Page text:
Later in the rehearsal, Nico walked onstage for a scene in which Eric sleeps in an abandoned mall. “Too early, Nico,” Maughan said. Some other actors were still working through a scene. Nico stopped in front of a bench, climbed onto it and rustled around to get into a good sleeping position. “Oh, Jesus,” Maughan muttered to himself. He said to Phillips: “Can you just sit down and roll over?”
Later, when Cathy stood center stage to rehearse with Nico, her Eric was nowhere to be found. “Nico?” Maughan yelled. As they waited, Challis stared down and made a subtle grimace. Maughan walked through a door backstage left and returned. “Just come on stage and get in your place, please.”
The culprit was likely the door, which led to an area for actors to wait until their cues. Building regulations said the door had to stay closed at all times. But that way, nobody could hear what was happening on stage. “Is there any way to get a monitor in that room?” Michael Hartney, who played Jerry, asked later. “Even a baby walkie-talkie?”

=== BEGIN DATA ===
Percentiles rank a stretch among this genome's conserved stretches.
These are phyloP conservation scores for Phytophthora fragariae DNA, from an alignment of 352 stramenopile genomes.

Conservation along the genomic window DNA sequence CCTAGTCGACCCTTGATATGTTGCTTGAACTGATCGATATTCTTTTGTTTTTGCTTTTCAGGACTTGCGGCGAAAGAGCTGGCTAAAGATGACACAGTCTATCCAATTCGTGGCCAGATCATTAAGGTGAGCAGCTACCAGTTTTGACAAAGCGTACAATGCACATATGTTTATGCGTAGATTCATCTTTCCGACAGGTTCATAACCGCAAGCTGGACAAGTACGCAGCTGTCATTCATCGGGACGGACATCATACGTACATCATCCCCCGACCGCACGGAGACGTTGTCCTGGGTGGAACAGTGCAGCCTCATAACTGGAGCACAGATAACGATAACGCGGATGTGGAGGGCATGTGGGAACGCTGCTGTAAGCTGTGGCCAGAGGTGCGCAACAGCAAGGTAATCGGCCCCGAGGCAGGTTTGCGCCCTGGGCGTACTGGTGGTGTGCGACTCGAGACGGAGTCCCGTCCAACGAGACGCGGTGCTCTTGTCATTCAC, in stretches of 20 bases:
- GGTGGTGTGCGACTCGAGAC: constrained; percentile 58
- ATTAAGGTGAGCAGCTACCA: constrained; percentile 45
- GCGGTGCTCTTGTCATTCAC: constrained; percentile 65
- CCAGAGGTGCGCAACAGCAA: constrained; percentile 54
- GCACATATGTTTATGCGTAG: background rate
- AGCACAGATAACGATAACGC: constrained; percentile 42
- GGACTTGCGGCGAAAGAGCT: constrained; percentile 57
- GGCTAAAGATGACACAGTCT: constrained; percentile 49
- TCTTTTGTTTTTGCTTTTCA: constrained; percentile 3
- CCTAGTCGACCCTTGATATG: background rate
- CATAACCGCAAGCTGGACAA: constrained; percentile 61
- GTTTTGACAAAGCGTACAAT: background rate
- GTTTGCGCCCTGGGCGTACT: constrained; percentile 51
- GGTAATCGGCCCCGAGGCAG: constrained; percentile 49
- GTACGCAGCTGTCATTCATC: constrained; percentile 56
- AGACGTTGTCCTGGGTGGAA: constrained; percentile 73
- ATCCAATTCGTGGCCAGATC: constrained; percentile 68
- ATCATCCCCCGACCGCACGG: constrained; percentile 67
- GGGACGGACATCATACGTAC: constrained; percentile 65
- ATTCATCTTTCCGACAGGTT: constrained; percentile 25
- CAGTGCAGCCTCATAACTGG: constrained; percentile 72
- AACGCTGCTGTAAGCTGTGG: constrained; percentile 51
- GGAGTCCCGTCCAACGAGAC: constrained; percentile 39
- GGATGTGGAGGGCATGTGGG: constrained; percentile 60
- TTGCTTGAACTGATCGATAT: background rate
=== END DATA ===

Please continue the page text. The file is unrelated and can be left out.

“Keep the doors open two inches and listen,” Barton-Farcas said.
This play has been performed about 100 times. Maughan said that, in many “Formican” productions, the company takes the easiest route—all-out zaniness. Stills of one production posted online show aliens in lab coats throwing around a giant, colorful flying saucer. There is a giant vault and a T.V. screen that displays a Big Brother-style eyeball. Characters wear big facial expressions and they have big movements. All in all, the production appeared to target an audience of restless middle schoolers, despite the numerous expletives and sexual references.
Nicu’s Spoon’s production of “Formicans,” of course, was markedly different. Jerry and Cathy’s costumes looked like the clothes they wore on a daily basis. Set pieces were simple and mostly painted black, like the box around them. All in all, this was a resourceful, low-budget operation.